July 22, 2022
Image: Amazon, Sharon McCutcheon via Unsplash
Good morning! Amazon’s purchase of One Medical leaves a lot of questions unanswered, including, “Can it even do that?” The short answer is yes, but it’s not that simple.
Amazon announced yesterday that it’s buying its way into a huge slice of health care provision with the acquisition of One Medical for nearly $4 billion. It claims the deal will allow it to "reinvent" health care, and it’s raising some eyebrows.
One big concern with the deal: data. Health care companies hold a massive amount of information, especially in the age of telehealth. The deal gives Amazon new ways to glean data to help it build AI, Protocol Enterprise reporter Kate Kaye writes.
This deal also unlikely to face antitrust pushback despite its size, Protocol Policy editor Kate Cox told me.
Amazon already has its tentacles wrapped around a vast array of sectors, from entertainment to cloud software to groceries. But the deal shows the company’s intentions to be part of just about everything else, too.
— Nat Rubio-Licht
There was a time not so long ago when Facebook’s most important feature was the Friend — a time when a college kid could earnestly offer to find a new classmate on Facebook and not get looked at sideways.
The days of the Friend are long gone. If it wasn’t obvious already, Mark Zuckerberg made it abundantly clear yesterday when he announced that Facebook will begin relegating posts from Friends, as well as Pages and Groups that users follow, to their own tab called Feeds.
For Facebook, it’s a total about-face, and a quick one at that.
Facebook was already flailing when along came TikTok, a platform that is not so much the digital living room as it is a voyeuristic tour of strangers’ living rooms, where they apparently dance all day and drink balsamic vinegar for the entertainment of anonymous masses.
So long, Friends. We hardly knew you.
— Issie Lapowsky
Say I bought the song “Shake It Off” by Taylor Swift on Apple Music. Do I have the right to turn it into an NFT? The answer is absolutely not, but people are doing things like that anyway. And they’re getting sued.
NFTs are testing the limits of trademark law, Protocol Fintech reporter Tomio Geron writes. Lawsuits have started to crop up against those who try to mint digital assets off of items in their possession; those who own the IP rights argue that it violates trademark rules.
So when are people going to stop breaking the rules? Attorney Peter Willsey told Tomio that rules don’t need updating, but everyone’s going to need to get clearer on who gets to own NFTs.
So I’m not going to mint and sell an NFT of the song “You Need to Calm Down,” because the record labels are probably not going to just shake that one off. NFTs may be new, but copyright and trademark rules are old. And old often wins in court.
Read Tomio’s full story here.
— Sarah Roach
You're either real-time or out of time: Applications like this power our daily lives, and if they can’t access massive amounts of data stored in a database as well as stream data “in motion” instantaneously, you — and millions of customers — won’t have these in-the-moment experiences.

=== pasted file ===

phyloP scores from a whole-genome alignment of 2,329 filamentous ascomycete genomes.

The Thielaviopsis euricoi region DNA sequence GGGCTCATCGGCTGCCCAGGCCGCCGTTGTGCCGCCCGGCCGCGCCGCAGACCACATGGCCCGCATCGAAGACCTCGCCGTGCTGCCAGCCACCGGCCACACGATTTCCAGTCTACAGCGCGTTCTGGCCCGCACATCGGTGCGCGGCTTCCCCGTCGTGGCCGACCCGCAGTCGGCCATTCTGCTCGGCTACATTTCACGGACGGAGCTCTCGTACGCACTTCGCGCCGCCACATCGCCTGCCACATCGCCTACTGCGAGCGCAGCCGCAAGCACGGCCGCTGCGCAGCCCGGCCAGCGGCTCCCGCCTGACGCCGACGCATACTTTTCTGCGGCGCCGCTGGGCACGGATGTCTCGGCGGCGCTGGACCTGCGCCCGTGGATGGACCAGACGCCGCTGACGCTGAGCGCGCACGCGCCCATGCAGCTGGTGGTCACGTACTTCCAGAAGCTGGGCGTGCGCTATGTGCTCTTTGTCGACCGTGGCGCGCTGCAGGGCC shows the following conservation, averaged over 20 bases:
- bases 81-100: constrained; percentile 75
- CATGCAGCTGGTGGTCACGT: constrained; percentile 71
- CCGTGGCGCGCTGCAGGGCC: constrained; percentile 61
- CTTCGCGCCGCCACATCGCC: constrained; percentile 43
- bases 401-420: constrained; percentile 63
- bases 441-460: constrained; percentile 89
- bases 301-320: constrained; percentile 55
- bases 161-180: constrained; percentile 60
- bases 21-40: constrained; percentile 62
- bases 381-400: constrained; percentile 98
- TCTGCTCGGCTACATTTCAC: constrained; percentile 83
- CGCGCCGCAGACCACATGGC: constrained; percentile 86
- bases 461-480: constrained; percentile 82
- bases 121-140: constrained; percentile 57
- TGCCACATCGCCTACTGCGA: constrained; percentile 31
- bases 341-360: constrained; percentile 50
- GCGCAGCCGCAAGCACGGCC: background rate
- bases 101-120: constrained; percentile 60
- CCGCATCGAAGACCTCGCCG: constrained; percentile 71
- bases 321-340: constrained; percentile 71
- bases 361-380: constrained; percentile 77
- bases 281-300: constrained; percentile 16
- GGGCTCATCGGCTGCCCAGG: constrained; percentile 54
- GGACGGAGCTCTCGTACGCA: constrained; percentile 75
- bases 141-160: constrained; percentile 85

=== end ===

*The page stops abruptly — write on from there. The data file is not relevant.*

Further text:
Jason Calacanis thinks VCs’ crypto investments will “blow up” in their faces:
AT&T's Pascal Desroches said customers tend to fall behind on monthly phone payments when costs rise:
Twitter reports earnings today. You can find the dates for other earnings calls (and other upcoming events) on our tech calendar.
Creators are staging an "Instarrection" protest tomorrow in front of Instagram's New York City headquarters.
Ron McKenzie replaced Jorge Fernandes as Rogers’ CTO. Fernandes left the company after a costly nationwide network failure.
Joe Gebbia is leaving his role at Airbnb but will stay on the company’s board. He’s the first of three co-founders to step back.
Will Ruben joined Uniswap Labs as VP of product. Ruben was previously the senior director of product management at Coinbase.
The SEC charged a former Coinbase manager, his brother and a friend with insider trading. The complaint claims that Ishan Wahi tipped his brother and friend on upcoming public listings.
Snap's the latest to slow hiring. Its stock dropped 25% after it reported disappointing second quarter earnings.
A16z is going remote-first, but it’s still adding new office spaces in Miami Beach, New York and Santa Monica.
Activision Blizzard workers staged a walkout yesterday over employee safety worries since Roe v. Wade was overturned.
WhatsApp users can now transfer their chat history from Android to iOS, and vice versa.
YouTube will start removing abortion-related misinformation, including false claims about safety and unsafe instructions for self-induced abortions.
Yik Yak, YOLO and LMK have all had their fair share of issues, but people aren’t ready to let go of anonymous messaging platforms just yet. The newest one is NGL, which lets people take anonymous questions on platforms like Facebook or Instagram. It’s getting pretty popular, but it hasn’t even created community guidelines yet. If history repeats itself, NGL could start seeing many of the same problems (harassment, bullying) that plague other platforms.
You're either real-time or out of time: Many of the challenges facing our world today are increasingly complex and critical, such as climate change, talent shortages and supply chain disruptions. Solving these problems requires analyzing large data sets, quickly. Additionally, organizations must use data to predict future issues and then determine the most effective solution.
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